Oath Keepers Founder Stewart Rhodes Sent to Prison for 18 Years over Jan. 6 Plot to Storm the Capitol
“You pose an ongoing threat and peril to our democracy and the fabric of this country," a judge told the far-right leader before handing down the lengthy sentence
Elmer Stewart Rhodes III, the founder and leader of far-right militia group Oath Keepers, was sentenced to 18 years in prison on Thursday for his role in coordinating the violent Jan. 6, 2021, Capitol riot — one of the longest sentences handed down by the courts as a result of the insurrection.
Rhodes was charged with seditious conspiracy along with 10 others in January 2022, though he denied any wrongdoing. In November, a criminal trial in Washington D.C. resulted in a conviction.
In court, District Judge Amit Mehta told Rhodes, 58, per CNN: “I dare say Mr. Rhodes, and I never have said this to anyone I have sentenced, you pose an ongoing threat and peril to our democracy and the fabric of this country.”
While Rhodes had not physically entered the Capitol building, prosecutors accused Rhodes of guiding the rioters during the incident. Judge Mehta reportedly compared his actions on Jan. 6 to that of domestic terrorism, which factored into his sentencing.
Related: Founder of Anti-Government Militia Is Charged with Seditious Conspiracy in Jan. 6 Plot to Storm the Capitol
“He was the one giving the orders,” Mehta said, per the outlet. “He was the one organizing the teams that day. He was the reason they were in fact in Washington, D.C. Oath Keepers wouldn’t have been there but for Stewart Rhodes, I don’t think anyone contends otherwise. He was the one who gave the order to go, and they went.”
Kelly Meggs, the leader of Florida’s Oath Keepers chapter, also was sentenced to 12 years in prison.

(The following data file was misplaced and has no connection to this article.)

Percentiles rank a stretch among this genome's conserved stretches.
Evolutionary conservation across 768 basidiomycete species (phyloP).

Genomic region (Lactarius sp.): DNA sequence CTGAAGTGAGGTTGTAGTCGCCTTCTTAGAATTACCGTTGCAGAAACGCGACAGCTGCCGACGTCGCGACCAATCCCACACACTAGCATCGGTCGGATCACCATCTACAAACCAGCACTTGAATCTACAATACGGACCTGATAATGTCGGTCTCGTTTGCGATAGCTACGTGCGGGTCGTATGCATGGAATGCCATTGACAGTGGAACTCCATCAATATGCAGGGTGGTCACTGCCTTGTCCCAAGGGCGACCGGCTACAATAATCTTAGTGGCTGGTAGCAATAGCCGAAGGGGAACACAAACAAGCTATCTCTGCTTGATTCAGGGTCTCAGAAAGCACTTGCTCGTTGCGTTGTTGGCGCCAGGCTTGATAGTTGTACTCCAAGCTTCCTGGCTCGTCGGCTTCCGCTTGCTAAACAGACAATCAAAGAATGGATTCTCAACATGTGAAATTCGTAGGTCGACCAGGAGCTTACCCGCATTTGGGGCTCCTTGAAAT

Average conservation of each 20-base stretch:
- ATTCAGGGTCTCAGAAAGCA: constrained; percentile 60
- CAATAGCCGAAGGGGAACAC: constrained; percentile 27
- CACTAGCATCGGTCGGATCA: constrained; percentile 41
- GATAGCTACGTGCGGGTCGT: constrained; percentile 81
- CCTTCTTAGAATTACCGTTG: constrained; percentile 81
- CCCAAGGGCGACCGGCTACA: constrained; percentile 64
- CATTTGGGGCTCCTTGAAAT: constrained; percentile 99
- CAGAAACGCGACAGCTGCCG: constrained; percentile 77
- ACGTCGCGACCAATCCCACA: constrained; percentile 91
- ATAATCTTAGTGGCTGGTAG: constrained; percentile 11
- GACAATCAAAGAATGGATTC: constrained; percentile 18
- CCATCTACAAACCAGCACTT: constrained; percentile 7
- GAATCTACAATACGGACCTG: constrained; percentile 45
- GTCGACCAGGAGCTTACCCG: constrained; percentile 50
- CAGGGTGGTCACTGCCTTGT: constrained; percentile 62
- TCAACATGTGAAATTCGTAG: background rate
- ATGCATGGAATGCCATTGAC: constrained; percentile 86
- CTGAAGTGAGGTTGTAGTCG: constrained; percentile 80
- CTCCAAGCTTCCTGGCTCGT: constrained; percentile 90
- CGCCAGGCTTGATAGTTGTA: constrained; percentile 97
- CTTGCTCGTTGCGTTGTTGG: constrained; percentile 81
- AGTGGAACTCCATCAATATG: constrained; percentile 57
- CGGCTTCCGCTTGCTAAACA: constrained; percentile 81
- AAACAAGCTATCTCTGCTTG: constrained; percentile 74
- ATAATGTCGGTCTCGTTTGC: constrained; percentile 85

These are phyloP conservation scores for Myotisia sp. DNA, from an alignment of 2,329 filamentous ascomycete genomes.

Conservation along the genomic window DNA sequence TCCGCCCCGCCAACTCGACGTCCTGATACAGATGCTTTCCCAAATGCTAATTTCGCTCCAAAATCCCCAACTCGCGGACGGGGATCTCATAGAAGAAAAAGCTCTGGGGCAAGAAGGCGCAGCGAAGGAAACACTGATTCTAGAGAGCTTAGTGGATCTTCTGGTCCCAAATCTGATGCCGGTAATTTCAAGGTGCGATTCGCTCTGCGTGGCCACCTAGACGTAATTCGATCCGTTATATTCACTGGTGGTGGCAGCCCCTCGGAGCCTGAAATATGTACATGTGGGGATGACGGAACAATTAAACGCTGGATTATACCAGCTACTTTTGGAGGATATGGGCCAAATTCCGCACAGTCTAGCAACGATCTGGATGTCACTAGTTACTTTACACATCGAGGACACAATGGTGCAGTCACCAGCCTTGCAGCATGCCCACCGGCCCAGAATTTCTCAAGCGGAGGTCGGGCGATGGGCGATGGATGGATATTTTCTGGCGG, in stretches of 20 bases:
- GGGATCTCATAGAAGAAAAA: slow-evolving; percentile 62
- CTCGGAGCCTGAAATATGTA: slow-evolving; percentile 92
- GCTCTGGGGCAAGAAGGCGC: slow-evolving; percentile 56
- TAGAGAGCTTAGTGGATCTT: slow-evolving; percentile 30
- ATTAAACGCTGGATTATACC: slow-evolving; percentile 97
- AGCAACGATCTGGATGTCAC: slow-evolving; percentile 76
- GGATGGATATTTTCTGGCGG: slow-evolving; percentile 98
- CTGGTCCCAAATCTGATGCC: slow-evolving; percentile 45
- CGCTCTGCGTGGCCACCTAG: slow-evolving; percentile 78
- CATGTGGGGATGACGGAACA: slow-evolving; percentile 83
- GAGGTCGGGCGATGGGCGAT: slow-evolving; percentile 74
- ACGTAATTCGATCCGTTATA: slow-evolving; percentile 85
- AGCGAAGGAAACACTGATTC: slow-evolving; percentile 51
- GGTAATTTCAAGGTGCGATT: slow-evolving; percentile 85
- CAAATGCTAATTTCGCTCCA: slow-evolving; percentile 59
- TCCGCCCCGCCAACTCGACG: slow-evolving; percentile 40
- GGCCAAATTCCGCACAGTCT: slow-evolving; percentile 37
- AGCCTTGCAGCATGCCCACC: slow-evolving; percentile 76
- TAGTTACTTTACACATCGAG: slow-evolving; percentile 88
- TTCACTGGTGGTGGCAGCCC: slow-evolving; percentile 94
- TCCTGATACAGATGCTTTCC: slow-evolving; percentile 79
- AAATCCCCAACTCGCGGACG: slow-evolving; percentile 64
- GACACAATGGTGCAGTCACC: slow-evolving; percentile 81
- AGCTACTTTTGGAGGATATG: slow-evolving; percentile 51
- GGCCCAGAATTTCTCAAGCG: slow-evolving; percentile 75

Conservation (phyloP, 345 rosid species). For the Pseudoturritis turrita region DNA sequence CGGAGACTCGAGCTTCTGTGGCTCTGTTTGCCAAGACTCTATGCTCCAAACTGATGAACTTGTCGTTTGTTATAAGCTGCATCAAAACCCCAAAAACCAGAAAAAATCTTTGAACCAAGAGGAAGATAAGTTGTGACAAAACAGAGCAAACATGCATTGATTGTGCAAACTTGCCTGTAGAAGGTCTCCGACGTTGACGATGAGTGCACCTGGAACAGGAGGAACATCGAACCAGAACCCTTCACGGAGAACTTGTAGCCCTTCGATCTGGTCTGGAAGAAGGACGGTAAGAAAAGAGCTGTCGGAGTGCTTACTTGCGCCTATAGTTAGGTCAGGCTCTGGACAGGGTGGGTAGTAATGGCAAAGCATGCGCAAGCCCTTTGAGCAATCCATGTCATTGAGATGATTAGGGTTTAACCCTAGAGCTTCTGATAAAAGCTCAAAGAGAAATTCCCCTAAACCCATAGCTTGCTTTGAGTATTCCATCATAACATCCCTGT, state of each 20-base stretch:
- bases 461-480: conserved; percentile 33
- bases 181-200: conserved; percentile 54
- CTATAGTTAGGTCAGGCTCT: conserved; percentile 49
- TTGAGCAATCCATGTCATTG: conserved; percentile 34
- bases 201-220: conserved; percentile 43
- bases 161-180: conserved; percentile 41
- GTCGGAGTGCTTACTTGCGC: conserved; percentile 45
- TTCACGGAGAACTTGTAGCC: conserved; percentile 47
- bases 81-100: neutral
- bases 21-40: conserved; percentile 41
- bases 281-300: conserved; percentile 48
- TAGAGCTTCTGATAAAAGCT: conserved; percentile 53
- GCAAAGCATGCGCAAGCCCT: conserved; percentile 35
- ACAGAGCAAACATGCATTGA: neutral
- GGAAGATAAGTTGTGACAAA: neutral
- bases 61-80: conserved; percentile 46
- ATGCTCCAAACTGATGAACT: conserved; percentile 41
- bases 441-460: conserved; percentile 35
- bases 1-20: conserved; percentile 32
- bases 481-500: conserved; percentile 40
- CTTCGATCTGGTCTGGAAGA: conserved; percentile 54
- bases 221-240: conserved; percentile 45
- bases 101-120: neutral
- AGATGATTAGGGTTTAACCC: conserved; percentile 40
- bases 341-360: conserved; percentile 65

Meggs had shown remorse for his actions in court and the judge remarked that he did not “pose the same kind of threat as Mr. Rhodes.”
Related: Family of 5 Sentenced After Crawling Through U.S. Capitol Window During Jan. 6 Riot
Responding to Rhodes' sentencing in a statement, U.S. Attorney General Merrick Garland said, "Today's sentences reflect the grave threat the actions of these defendants posed to our democratic institutions. The United States proved at trial that the Oath Keepers plotted for months to violently disrupt the peaceful transfer of power from one administration to the next."
Prosecutors with the Justice Department argued that Rhodes had gone to the Capitol with violence in mind, citing his text messages to other Oath Keepers, and argued for Rhodes to be sentenced to 25 years, per NPR.
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Rhodes said he planned to appeal his conviction and sentence, the outlet reported.
In October, two parents and their three adult children were sentenced to 36 months of probation. They had been captured on camera using a window to enter the Capitol complex on Jan. 6, according to Department of Justice charging documents.
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